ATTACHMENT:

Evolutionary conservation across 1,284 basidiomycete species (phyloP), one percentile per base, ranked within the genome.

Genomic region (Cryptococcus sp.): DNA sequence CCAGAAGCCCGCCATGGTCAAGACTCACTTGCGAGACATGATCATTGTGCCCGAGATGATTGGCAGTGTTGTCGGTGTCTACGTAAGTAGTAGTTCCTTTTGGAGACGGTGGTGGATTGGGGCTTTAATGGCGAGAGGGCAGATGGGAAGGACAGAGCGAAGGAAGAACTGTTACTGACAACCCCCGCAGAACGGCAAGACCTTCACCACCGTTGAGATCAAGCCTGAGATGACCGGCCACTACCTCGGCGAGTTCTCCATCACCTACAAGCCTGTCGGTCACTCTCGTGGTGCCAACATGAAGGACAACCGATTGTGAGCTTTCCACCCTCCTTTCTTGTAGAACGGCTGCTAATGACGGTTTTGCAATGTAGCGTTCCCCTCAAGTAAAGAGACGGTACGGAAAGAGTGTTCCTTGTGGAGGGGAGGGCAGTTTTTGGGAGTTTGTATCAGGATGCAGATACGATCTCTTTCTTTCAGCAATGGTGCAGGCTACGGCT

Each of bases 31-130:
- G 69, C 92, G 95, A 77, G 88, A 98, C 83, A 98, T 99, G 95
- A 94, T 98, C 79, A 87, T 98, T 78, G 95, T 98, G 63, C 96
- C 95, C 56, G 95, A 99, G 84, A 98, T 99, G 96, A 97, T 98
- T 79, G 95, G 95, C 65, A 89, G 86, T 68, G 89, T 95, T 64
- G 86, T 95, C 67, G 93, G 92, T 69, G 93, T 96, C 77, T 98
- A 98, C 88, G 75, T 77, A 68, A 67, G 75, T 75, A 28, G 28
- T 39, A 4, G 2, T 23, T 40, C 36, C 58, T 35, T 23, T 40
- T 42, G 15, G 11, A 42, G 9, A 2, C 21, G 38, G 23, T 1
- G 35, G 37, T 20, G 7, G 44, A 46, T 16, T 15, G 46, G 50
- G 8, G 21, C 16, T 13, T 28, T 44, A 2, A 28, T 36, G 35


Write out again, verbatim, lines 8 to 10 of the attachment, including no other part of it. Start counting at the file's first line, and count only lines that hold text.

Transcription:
- G 86, T 95, C 67, G 93, G 92, T 69, G 93, T 96, C 77, T 98
- A 98, C 88, G 75, T 77, A 68, A 67, G 75, T 75, A 28, G 28
- T 39, A 4, G 2, T 23, T 40, C 36, C 58, T 35, T 23, T 40